You may fear your audience's expectations of you. Will they follow you in your new projects? I'll save you the suspense: some will, some won't. That's not what's important.

Performing on your own terms may mean less commerce in the short term, but it leads to greater satisfaction, and perhaps greater pay days in the long term. How many artists commit suicide or drink/drug themselves to death even with a fat bank account? Too many. Making decisions about art based entirely on commerce is a recipe for regret.

Second, you want something that isn't going to happen: time travel. Not only did you change over the past few months/years, the world did. You changed, because you took in new information and it re-wired your brain accordingly. You can't go back. Also, the audience changed while you weren't looking. You must constantly earn the interest of new audiences as well as yourself.

Being creatively lost is normal, if you're open to new ideas. It's a good sign. Persistence and focus does matter, but when it comes to art, the persistence and focus must be tied to what furthers you as an artist.



 This post originally appeared in my personal newsletter, CJ's VIP List, which includes early access to articles and extras.

Seth Godin on Why He Keeps Blogging and Creating Books

Seth Godin appeared on the Design Matters podcast and got a little more personal than usual about his work and life before he became THE Seth Godin. I recommend listening to the whole thing, but I transcribed a few gems for my own notes:

On why he still blogs daily (and has since at least 2002):

"By frequently and generously showing up, in front of people who wanted to hear from me, I would earn their trust. And, if I earned their trust, it would be easier for me to solve their problems.
Some people go online and measure their return on equity or their return on effort. I’m trying to maximize trust. I think we have a trust shortage. If I have more trust, I am going to be able to make more of a difference.
I’m not looking to be better known. I don’t promote stuff. I don’t show up on Facebook. I don’t work to have any followers on Twitter, because I don’t tweet. This isn’t about that. This is about: among the people who want to find me, can I show up in a way that’s trustworthy and can I do it in a way that will help other people get the joke? Because I’d rather live in a world where more people trust more people."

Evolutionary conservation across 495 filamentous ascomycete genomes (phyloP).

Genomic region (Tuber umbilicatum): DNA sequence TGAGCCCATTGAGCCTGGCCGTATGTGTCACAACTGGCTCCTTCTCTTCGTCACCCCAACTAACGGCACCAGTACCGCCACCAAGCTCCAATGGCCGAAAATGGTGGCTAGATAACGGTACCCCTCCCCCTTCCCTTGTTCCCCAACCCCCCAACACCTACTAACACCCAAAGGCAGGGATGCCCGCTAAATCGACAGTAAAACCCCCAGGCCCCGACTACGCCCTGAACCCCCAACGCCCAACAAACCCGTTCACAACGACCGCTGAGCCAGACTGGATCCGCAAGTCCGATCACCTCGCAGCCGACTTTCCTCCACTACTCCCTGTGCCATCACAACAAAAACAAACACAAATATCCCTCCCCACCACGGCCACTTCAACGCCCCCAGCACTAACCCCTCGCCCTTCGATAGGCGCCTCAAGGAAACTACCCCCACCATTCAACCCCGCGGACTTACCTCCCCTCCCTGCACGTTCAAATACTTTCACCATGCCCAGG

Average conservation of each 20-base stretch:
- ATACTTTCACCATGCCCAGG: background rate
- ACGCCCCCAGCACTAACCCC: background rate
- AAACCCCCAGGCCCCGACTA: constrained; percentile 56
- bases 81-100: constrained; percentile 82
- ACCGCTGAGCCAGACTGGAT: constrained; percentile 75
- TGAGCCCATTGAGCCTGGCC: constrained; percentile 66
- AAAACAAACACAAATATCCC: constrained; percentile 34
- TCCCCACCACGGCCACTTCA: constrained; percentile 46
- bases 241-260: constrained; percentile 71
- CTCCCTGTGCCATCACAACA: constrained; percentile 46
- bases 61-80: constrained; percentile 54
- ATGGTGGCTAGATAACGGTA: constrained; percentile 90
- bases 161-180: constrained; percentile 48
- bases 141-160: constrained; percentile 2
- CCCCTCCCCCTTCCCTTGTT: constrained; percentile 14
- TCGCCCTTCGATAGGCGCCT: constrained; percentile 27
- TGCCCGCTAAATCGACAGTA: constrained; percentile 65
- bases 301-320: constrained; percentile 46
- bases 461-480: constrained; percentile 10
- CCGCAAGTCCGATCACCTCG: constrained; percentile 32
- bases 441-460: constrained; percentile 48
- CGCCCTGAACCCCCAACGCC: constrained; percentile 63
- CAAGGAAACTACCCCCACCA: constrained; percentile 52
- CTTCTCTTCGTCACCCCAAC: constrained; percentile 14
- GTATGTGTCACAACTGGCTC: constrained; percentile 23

On why he still makes books from his blog posts:

"Here’s a collectible that turns the insubstantial into substantial. That turns the temporary into the permanent. It gives you something you can point other people to, which furthers my mission of trust and change, which creates more impact. And, it’s really fun."

Home Screens as Therapy

I have nothing against technology. I do have a problem with using technology as a crutch to keep you from being creative. I have a big problem with my natural, sometimes destructive, tendency to consume a lot of information.

Batching time to consume helps, but sometimes it's more effective to put a real barrier between you and consumption.

The President and CEO of David Allen Company, Mike Williams, has a unique way of dealing with this. He designs his iPhone home screen to create a "micro pause" and ask himself, "Why am I here?"

I first saw one of his screenshots two years ago on the MacSparky blog:

He explains his reasoning:

"My home screen is intentionally very simple. I do this to minimize distractions. The distractions are all tucked several screen swipes away. It is a simple reminder to me to keep things simple. The act of intentionally finding an app helps me become conscious to what I am doing and why. I also turn off 98% of all the alerts."